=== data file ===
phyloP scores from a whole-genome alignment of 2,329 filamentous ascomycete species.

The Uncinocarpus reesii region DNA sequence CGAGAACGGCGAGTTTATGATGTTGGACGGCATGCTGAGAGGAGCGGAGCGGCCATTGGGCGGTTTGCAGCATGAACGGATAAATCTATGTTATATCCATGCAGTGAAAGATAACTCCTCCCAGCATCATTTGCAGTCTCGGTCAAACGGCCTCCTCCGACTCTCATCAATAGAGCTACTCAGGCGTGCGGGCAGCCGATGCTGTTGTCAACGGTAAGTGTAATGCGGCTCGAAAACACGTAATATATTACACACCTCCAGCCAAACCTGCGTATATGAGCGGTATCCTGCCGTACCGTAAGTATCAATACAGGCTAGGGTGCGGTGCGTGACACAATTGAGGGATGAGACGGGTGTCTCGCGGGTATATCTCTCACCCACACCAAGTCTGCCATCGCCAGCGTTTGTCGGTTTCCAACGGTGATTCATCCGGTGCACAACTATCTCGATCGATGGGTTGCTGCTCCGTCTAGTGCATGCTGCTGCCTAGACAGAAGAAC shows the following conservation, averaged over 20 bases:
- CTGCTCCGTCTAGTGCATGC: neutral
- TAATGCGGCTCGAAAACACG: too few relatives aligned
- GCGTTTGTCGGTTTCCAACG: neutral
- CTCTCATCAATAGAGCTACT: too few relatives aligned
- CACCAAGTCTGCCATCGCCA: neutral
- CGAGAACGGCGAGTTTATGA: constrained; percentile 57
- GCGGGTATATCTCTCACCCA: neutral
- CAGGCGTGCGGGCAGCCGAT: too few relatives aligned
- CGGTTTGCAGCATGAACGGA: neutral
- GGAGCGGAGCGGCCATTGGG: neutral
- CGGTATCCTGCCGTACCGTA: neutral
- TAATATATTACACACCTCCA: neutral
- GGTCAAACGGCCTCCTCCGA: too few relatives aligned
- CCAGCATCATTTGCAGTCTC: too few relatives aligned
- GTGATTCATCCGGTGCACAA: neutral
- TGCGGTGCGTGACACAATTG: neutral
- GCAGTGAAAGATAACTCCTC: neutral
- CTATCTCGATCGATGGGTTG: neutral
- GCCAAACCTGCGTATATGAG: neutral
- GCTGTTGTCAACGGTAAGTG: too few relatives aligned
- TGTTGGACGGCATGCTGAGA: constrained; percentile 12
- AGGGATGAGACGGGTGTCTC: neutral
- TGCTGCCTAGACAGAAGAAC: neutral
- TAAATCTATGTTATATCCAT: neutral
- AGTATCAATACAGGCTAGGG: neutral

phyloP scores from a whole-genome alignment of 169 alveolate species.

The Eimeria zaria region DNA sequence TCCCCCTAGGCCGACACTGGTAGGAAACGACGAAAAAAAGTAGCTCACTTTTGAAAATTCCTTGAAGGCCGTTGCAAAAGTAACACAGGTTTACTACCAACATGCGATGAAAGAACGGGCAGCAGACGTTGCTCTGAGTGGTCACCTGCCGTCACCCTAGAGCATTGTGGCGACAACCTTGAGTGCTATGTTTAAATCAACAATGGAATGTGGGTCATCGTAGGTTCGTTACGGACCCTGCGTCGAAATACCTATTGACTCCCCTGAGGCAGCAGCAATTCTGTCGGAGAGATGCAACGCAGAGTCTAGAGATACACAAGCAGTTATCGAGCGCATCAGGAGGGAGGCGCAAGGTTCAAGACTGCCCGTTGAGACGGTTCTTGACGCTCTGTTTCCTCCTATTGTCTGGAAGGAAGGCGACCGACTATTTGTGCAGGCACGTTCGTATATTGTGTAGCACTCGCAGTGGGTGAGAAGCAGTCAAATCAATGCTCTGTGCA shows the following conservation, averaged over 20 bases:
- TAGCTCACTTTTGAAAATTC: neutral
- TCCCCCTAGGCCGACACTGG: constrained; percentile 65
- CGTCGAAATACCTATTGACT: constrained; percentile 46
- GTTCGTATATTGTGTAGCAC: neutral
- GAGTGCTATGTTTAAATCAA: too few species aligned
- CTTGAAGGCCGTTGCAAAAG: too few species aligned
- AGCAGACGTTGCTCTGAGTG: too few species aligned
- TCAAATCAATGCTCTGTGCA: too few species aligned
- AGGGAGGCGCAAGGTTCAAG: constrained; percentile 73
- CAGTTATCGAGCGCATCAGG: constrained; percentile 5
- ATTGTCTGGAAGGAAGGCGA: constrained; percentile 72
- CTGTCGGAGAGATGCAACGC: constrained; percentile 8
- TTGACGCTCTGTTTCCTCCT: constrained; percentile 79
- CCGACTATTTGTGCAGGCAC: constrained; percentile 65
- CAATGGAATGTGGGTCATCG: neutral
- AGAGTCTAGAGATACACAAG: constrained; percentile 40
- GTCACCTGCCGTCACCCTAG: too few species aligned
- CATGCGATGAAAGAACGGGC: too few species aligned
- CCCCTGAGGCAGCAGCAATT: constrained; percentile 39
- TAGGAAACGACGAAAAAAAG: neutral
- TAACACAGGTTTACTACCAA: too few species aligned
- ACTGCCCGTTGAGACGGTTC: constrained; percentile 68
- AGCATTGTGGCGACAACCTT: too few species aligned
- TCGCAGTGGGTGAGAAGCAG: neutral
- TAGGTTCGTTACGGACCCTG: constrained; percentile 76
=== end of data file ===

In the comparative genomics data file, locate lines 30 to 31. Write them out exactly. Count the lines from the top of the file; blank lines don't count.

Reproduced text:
- TAGCTCACTTTTGAAAATTC: neutral
- TCCCCCTAGGCCGACACTGG: constrained; percentile 65